KC Founder on Craft Beers in Bars for Dogs
Making communities pet friendly is a hot topic as more and more of us have fur babies and want to include them in our daily lives away from the home. Leib Dodell and the Bar K team are on a roll in meeting this need.
Dan Reus spoke to Leib in 2021 and found out how he increased revenue during the COVID crisis. Read on to get the lowdown on how he was able to prove the concept of his business to investors.
A Problem That Needed Solving
Leib was an attorney and also very much a dog person. He always felt there was more to life than going to the office, something that may well have struck a chord with him when he realized there were very few dog-friendly places to go.
When it came to public parks, he noticed how limited the experience was. There was nowhere to get a drink or bite to eat, no place to work on your laptop, no WiFi, and yet the parks were packed.
About five years ago, aged 50, he took it upon himself to work full-time on creating a safe space for people and dogs to congregate together in a thoughtfully designed space.
Leib admits he wouldn’t have been able to get the funds he needed for his startup without using what he’d accumulated during his long career.
He went to the bank and secured a decent sized SBA loan because he had assets to put up as collateral. “Don’t rule out banks, the SBA is there for a reason,” Leib says.
He also did a classic friends and family seed equity round with a professional business plan and pitch deck. In the end he was able to raise about $650,000 in equity investment at the outset.
Pet K was also able to recruit a very well known strategic pet industry company to come in as an investor. That raised its profile, gave it credibility and has helped build the momentum for expansion.
The COVID Effect
Bar K’s revenue is actually up post COVID, impressive considering it’s part of the hospitality industry.
Leib puts this down to being able to offer a unique outdoor experience where people can spread out over two acres, feel very safe, and still have a happy, social encounter.
“We’re incredibly lucky to have a business model that allows us to thrive in this kind of environment,” he says. “We have the luxury of being in exactly the right industry at exactly the right time.”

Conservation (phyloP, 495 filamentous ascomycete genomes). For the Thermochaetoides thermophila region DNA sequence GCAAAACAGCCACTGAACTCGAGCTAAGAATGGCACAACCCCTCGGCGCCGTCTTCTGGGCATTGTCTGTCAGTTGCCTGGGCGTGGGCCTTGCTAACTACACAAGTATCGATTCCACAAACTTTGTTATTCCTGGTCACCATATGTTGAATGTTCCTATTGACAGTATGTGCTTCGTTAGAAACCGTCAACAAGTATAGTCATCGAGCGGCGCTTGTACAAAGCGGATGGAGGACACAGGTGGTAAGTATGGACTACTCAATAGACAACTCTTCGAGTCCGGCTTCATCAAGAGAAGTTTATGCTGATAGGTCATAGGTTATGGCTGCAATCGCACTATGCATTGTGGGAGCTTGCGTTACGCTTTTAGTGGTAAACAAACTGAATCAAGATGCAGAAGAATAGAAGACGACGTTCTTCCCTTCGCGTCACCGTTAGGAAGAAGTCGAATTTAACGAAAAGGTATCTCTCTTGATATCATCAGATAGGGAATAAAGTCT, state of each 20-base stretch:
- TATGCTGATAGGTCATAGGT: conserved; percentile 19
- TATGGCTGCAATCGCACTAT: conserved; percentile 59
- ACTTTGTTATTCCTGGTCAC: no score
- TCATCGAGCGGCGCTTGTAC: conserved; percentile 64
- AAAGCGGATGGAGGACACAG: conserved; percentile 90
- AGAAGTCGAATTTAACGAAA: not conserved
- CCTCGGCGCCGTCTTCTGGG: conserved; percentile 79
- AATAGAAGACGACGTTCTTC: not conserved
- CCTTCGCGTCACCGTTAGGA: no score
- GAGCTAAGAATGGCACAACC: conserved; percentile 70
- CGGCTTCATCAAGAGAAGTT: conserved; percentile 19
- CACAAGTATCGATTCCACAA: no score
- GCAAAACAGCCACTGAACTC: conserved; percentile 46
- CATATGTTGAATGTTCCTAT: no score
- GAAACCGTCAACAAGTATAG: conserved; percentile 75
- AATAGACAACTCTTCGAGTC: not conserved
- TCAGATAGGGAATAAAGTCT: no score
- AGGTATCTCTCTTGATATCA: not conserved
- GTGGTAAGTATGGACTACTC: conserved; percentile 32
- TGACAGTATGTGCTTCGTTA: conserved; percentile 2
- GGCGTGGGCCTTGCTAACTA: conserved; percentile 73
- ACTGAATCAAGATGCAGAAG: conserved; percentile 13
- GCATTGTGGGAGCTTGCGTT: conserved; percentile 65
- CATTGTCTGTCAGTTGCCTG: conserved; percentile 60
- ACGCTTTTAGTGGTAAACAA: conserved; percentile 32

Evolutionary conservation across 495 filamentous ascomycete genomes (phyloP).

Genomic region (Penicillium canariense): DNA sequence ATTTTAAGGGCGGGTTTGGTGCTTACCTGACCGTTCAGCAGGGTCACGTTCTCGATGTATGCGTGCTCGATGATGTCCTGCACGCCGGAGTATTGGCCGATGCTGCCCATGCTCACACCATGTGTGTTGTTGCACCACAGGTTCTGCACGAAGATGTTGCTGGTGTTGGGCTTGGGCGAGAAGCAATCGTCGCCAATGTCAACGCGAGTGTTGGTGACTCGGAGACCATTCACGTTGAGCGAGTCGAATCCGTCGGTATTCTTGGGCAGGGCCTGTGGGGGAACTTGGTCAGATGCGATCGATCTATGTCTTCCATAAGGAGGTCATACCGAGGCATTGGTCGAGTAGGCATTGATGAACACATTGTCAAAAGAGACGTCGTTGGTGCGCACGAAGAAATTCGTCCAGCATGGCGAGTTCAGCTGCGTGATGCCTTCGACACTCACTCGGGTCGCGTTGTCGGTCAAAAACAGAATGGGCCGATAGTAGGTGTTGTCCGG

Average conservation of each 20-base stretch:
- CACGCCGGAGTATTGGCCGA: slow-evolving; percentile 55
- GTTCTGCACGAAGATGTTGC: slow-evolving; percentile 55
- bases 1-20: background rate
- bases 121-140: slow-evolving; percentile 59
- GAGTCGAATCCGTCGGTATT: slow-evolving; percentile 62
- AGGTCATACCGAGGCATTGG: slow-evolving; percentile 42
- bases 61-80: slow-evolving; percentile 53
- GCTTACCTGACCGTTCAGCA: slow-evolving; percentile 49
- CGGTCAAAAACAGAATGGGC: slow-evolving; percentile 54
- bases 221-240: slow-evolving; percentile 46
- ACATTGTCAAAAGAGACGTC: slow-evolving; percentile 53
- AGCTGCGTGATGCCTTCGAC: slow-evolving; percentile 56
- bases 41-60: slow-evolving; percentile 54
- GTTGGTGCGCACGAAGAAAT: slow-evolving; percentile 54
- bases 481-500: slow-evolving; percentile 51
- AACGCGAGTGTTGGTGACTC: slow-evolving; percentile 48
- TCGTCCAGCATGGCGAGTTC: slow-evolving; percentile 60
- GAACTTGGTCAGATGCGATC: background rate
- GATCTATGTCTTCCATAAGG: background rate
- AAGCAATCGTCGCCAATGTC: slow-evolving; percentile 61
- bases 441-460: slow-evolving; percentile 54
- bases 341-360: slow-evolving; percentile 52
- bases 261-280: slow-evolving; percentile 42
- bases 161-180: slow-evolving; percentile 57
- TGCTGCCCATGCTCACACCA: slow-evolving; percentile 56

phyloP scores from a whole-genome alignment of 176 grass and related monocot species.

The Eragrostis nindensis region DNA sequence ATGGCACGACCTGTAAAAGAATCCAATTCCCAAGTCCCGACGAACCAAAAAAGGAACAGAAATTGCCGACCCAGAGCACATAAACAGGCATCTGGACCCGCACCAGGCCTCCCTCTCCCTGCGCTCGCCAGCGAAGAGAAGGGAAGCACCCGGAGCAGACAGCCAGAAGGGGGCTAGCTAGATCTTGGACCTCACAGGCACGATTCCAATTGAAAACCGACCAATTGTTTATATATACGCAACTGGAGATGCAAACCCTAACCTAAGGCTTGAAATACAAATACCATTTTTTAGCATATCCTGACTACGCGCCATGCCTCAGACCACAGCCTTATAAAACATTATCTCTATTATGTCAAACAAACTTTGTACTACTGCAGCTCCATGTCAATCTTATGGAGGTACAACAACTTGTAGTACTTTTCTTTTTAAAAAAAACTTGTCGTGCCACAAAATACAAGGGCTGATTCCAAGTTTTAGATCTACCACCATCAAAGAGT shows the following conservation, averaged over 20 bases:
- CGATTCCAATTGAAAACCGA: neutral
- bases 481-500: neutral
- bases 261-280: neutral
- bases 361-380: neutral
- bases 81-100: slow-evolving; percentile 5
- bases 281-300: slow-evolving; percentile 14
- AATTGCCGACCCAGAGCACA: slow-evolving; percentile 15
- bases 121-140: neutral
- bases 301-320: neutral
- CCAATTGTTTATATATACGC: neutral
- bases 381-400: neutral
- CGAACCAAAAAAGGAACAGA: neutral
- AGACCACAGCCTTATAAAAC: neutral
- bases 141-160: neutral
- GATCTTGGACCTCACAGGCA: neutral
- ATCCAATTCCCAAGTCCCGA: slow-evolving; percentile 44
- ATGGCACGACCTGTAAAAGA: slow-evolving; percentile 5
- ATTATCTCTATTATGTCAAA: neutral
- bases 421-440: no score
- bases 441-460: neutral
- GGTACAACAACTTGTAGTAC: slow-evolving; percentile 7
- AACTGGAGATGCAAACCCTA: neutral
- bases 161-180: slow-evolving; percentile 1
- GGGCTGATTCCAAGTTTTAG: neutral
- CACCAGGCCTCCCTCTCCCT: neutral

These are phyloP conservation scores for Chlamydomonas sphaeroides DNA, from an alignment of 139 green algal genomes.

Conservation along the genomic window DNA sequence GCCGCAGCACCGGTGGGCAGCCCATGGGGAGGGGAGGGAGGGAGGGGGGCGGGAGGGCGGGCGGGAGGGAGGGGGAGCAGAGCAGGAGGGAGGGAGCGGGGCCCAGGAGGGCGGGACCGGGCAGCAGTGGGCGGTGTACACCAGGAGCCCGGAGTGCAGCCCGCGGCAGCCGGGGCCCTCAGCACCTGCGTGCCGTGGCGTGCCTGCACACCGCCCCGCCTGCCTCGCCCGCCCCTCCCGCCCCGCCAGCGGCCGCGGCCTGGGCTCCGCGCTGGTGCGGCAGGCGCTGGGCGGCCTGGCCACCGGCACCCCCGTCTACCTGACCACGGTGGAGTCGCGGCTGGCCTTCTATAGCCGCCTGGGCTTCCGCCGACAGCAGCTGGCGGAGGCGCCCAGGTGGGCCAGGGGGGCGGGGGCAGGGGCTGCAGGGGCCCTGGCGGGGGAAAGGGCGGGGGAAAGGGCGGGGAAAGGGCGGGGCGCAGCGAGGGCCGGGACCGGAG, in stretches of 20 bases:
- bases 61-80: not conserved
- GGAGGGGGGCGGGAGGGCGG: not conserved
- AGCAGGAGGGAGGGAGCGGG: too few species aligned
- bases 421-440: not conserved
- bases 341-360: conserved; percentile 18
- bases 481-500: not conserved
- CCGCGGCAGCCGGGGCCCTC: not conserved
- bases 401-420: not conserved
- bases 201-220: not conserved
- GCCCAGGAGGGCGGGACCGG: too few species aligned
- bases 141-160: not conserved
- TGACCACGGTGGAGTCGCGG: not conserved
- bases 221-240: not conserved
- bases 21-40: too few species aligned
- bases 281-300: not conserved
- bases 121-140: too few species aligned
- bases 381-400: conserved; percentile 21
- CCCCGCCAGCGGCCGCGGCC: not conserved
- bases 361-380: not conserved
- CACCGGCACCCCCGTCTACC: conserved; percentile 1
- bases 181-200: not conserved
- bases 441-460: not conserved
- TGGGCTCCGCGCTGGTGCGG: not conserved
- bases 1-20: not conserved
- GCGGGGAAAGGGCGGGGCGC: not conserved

Bar K is membership driven. It already boasts a database of over 80,000 dogs which hold the potential for new, valuable revenue opportunities.
Leib sees scope to scale horizontally by introducing new geographical markets. His goal is to have ten outlets within 5 years.
Often overlooked, he says, is the idea of vertical expansion. “We have huge volumes of people coming into our space who spend an average of two and a half hours there,” he explains. “We have the opportunity to offer them other products and services.”
Adding value is key, he says. “Right now 70% of our revenue is from food and beverage with Another 20% coming from membership sales. We want to become more dependent on other products and services such as grooming, daycare, boarding, and dog training.”
Turning a Concept Into Reality
“You really need to experience Bar K in order to really appreciate it,” Leib says. In Kansas City he’s already had hundreds of thousands of people and dogs visit the two acre space.
He spent a lot of time working with experts, dog trainers, veterinarians and behaviorists. The result is what Leib calls a joyful space which dogs feed off. Pets relax and so do their owners, he says.
Every detail of the space has been carefully engineered. There are no corners where a dog can feel trapped for example. What about dog fights? Leib says there are almost none.
Cutting Through the Red Tape
Combining a pet facility with a café isn’t straightforward. For a start, it isn’t legal to have a dog on an outdoor patio where food is served, even on a leash, Leib explained.
His background in law and insurance helped him negotiate with the authorities in Kansas City so that Bar K and the services it provided were totally above board.
Bar K has over 100 employees who work the two bars as well as a host of other facilities, including a stage for music performances during which dogs can run around and meet the artists. There’s also a grooming salon and a separate space for dog adoption events.
Forging Local Partnerships
“We’re able to build this sense of community,” Leib says. For example, Bar K’s doggy jungle gym was designed internally but built by Westlake Ace Hardware.
The structure adds to the whole Bar K experience making the marketing of Westlake within the project feel more meaningful.
“We’ve barely scratched the surface with these kinds of marketing partnerships,” Leib says.
Advice for Wannabe Entrepreneurs
“Be very clear about ‘what your why is ?’ That means understanding what problem you are solving as an entrepreneur,” Leib says. He also advises focusing all your resources and effort on one project rather than having several ‘hopefuls’ on the go.